Nicaragua accused of using gangs to suppress dissent from those negatively effected by the government

Amnesty International has accused the Nicaraguan government of colluding with paramilitary groups to suppress weeks of student-led demonstrations against President Daniel Ortega.

It said the groups used semi-automatic weapons and co-ordinated their attacks with the security forces.

Around 80 people have died so far in the protests.

They began in April, triggered by welfare reforms but turned into a rejection of the Ortega government.

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The Amnesty International (AI) report said the armed groups were often made up of pro-government students and motorcyclists, sometimes identifiable by clothing linking them to the authorities.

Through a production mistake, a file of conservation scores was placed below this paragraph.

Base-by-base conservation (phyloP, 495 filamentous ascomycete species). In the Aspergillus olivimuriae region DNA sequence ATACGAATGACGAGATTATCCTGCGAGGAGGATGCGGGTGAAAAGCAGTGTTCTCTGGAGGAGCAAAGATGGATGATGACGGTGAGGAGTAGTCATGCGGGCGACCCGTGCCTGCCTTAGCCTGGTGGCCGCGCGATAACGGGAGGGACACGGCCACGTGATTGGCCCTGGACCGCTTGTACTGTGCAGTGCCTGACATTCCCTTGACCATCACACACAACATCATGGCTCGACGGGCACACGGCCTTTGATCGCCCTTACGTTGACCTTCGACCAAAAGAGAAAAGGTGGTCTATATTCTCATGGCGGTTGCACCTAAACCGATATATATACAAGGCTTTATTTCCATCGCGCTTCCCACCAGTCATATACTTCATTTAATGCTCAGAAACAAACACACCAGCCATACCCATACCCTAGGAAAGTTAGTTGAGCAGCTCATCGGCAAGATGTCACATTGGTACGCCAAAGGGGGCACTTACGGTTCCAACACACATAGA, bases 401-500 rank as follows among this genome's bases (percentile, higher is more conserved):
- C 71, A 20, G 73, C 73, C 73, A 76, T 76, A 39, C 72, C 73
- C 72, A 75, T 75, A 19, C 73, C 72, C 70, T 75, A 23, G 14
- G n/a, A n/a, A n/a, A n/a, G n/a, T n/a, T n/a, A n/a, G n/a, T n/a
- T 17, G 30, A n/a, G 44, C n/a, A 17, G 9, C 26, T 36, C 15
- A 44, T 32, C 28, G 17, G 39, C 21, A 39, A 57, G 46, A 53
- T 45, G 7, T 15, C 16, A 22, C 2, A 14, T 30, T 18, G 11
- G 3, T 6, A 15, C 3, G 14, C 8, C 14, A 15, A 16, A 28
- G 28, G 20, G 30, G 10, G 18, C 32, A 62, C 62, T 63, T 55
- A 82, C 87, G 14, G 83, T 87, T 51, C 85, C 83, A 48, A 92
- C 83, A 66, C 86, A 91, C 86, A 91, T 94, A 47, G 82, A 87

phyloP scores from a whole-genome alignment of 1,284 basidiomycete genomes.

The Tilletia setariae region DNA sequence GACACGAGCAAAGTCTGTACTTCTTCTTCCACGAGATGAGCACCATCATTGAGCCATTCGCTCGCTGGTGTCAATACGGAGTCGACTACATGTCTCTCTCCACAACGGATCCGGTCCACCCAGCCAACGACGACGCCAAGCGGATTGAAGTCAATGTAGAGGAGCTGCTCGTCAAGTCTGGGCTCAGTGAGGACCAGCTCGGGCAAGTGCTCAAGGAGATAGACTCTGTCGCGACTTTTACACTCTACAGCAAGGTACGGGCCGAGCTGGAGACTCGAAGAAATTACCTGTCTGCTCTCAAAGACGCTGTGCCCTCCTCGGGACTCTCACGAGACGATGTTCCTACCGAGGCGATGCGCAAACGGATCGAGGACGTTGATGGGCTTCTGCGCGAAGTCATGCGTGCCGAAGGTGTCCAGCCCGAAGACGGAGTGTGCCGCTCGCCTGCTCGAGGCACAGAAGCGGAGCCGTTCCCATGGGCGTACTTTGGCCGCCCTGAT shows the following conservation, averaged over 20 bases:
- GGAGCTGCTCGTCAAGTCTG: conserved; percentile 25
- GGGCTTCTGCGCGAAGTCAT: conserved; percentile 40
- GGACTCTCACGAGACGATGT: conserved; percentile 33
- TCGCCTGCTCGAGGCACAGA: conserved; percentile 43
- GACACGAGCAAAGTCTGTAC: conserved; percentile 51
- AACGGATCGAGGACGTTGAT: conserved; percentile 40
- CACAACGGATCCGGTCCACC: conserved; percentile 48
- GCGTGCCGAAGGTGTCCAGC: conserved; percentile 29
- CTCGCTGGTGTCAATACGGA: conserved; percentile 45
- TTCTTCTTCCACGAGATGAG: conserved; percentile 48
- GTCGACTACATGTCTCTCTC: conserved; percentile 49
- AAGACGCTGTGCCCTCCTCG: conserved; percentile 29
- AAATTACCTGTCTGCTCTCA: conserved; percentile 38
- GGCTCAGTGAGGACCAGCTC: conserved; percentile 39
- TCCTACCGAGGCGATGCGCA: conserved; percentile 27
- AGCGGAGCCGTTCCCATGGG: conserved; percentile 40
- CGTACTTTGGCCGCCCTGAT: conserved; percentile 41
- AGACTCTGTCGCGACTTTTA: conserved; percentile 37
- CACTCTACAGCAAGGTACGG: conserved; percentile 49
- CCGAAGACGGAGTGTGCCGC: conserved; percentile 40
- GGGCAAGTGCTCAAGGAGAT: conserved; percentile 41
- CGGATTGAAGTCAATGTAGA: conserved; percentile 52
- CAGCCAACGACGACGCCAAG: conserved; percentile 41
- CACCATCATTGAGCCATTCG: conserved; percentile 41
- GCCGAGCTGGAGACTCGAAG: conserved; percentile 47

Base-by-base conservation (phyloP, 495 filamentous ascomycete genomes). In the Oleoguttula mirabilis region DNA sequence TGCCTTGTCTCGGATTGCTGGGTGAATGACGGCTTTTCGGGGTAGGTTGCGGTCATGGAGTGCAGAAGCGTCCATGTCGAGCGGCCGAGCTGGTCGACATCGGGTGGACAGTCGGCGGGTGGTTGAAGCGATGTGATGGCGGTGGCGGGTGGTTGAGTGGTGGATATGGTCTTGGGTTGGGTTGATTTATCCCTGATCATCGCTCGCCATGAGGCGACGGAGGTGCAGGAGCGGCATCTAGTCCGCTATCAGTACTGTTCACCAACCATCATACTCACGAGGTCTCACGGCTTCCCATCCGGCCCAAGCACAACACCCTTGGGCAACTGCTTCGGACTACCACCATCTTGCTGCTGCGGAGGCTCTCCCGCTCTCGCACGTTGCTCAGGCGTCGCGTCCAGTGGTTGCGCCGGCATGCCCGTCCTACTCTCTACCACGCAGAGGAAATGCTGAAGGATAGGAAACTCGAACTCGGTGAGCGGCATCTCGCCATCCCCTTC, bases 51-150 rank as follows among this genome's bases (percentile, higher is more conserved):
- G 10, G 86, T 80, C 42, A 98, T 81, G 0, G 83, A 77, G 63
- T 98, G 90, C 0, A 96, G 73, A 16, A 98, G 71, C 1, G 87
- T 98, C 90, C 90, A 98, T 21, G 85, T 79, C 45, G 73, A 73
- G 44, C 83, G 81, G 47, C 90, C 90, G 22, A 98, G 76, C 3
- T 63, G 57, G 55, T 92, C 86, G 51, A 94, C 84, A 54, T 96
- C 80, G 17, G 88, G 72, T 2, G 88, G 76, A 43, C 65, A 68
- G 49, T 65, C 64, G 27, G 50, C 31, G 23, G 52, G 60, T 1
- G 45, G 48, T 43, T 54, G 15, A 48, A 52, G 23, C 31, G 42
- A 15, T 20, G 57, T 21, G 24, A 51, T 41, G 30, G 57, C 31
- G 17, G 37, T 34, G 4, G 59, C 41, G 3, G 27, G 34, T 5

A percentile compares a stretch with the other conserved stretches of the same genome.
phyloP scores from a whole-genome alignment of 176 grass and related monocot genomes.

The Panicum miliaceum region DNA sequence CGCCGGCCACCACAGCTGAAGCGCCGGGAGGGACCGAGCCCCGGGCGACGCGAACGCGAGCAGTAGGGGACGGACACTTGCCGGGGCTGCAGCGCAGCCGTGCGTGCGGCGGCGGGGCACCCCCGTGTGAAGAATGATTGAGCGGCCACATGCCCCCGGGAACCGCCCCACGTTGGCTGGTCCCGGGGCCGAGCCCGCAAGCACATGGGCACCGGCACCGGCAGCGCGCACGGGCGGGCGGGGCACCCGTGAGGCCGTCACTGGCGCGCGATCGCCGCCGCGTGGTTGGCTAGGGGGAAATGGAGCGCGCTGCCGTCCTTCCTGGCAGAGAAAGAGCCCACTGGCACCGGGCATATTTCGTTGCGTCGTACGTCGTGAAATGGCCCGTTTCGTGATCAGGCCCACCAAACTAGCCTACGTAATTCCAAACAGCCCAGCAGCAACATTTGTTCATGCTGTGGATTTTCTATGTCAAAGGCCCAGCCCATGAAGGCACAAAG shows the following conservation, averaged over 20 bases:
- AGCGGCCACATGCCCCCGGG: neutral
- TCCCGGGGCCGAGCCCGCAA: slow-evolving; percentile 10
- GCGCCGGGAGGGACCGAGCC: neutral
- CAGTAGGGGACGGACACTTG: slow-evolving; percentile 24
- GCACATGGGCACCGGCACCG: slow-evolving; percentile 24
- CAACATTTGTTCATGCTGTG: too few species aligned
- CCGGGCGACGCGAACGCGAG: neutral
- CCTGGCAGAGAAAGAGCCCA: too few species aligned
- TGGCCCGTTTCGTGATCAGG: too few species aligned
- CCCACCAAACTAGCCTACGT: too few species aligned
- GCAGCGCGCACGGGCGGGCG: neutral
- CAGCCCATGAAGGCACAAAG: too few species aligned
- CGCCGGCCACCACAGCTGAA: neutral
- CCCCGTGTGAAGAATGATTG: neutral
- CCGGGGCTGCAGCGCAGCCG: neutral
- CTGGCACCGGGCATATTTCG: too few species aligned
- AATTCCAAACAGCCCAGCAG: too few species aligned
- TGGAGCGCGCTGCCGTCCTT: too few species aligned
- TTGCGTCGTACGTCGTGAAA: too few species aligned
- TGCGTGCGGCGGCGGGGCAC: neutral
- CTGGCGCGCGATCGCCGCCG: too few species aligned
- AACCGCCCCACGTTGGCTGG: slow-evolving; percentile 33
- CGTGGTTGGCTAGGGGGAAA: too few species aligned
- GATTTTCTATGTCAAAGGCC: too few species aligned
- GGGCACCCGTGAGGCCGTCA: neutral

"These groups appear to be acting with the acquiescence of the state, as is demonstrated firstly by the fact that most of the attacks were committed by private individuals in the presence of or in co-ordination with the security forces," the report said.

"Secondly, by the fact that the police did not pursue the perpetrators after the crimes were committed, but rather allowed them to flee the scene and disperse."
Nicaragua appears to have adopted the tactic from that of the Iranian mullahs who used the Baiji to attack demonstrators against the tyrants who rule Iran.  Ortega has been a sweetheart of the left in the US, but they have been rather silent about his current attempts to suppress dissent.


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